I never ever thought I’d be publicly disclosing that I have PCOS. When Julie Duffy Dillon first reached out and asked if I’d come on her podcast to talk about my experience with PCOS, my first reaction was heck no! Being that I have a presence online and the fact that I work as a psychotherapist, I just prefer to keep my personal life as private as I can.  But that same night I was looking up PCOS hashtags on instagram and the very first hashtag was #pcosweightloss. I knew right then and there that I needed to go on Julie’s podcast because I want others to know that dieting does not (and should not) be the way to manage your PCOS. Check out the podcast episode here.

colorful sweater

When I was diagnosed with PCOS, of course I immediately googled all the best treatment options… as one does. 🙂 And all I saw over and over again were recommendations to lose weight and eat minimal carbs if it all (keto was recommended consistently). At the point of my diagnosis in my early 20’s, I was at a pretty low weight for my body from extreme dieting but my doctor confirmed that watching carbs was a necessity for managing PCOS so of course I listened to this medical professional. I cut out all carbs in all forms and basically maintained this way of living for 3 years.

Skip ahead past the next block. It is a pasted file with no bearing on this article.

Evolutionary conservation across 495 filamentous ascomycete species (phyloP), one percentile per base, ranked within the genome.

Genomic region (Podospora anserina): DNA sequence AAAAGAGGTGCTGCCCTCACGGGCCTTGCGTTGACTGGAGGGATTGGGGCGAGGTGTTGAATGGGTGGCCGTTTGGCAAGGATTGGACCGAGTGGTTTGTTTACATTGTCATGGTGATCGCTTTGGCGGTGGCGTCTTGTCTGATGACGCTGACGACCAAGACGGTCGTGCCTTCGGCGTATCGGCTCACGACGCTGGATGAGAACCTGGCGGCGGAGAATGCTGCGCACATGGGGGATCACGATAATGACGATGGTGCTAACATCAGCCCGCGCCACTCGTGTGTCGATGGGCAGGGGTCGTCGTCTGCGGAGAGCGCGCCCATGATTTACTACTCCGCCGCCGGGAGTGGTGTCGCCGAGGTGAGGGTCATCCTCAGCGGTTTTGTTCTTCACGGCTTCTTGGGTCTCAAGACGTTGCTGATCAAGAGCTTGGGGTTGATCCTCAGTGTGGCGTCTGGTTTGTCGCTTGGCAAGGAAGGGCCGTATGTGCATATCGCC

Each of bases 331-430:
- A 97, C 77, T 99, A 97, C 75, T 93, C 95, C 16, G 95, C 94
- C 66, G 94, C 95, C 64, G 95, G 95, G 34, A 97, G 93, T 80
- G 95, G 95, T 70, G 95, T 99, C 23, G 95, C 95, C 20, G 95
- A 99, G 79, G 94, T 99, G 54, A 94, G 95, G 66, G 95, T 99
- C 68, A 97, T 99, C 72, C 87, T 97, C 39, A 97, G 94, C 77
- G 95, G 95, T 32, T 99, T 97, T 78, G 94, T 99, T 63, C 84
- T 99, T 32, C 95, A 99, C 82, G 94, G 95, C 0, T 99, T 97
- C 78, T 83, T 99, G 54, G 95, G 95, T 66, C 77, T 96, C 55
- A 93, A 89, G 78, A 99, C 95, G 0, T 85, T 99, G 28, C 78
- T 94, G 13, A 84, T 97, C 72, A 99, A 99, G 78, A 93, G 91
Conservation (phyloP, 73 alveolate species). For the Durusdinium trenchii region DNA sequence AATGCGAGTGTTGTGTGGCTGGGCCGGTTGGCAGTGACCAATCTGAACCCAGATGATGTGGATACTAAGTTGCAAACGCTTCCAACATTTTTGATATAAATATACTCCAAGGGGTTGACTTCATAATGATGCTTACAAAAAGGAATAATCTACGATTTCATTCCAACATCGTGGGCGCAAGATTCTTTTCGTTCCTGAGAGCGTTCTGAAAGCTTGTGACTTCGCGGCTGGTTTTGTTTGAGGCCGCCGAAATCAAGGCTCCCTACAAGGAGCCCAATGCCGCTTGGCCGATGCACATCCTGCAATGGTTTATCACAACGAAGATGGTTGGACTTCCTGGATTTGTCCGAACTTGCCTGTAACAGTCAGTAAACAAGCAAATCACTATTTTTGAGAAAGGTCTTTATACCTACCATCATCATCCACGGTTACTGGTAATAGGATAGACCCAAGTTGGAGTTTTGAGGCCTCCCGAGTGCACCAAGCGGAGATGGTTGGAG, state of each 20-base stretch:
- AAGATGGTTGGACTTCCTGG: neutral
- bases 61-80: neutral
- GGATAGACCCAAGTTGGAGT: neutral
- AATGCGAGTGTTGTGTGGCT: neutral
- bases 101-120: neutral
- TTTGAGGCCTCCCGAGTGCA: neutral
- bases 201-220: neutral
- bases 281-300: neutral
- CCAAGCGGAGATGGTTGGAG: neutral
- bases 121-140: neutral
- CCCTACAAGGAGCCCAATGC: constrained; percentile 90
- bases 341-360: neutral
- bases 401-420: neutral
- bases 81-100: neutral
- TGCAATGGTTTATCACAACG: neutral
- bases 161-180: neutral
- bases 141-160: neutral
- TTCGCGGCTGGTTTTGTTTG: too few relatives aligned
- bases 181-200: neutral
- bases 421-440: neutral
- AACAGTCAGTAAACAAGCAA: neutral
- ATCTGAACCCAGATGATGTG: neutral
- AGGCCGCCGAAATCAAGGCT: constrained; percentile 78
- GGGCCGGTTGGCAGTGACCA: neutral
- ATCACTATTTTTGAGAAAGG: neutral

I thought everything was just fine and dandy because I was finally feeling like I could walk down the street without assumptions being made about my eating habits, I was being praised left and right for my shrinking body, I could walk into any store and find cute clothes in my size, and for the first time in my life, I felt like I finally had permission to eat (too bad I was too scared to eat at that point- losing the advantages that thin privilege gives you can feel really scary). Well, things were fine and dandy up until I ended up passing out at the bottom of the stairs and waking up with a severe concussion, a chipped tooth, and a broken nose.

In hindsight, I was able to see that although everyone around me thought I was finally so incredibly “healthy,” I was FAR from it. I would make a million excuses to avoid spending time with friends because that would mean we’d likely end up going out to eat and I was too afraid of being around foods I didn’t want to consume. I felt intense anxiety eating the minimal amount I did eat, and most of my time was spent counting calories or grams, obsessing over the scale, or thinking about food. But I was thin for the first time in my life so I was obviously healthy, right? WRONG.

Guess what? Even though I was eating absolutely no carbs, I STILL had PCOS! People are under the impression that weight loss or diet can cure PCOS and no, that’s not how it works. I have lots of thin friends with PCOS and they can’t cure their PCOS by becoming more thin. There is just so much misinformation out there regarding PCOS and I’m here to tell you that you do not have to diet or restrict your carbs if you have PCOS.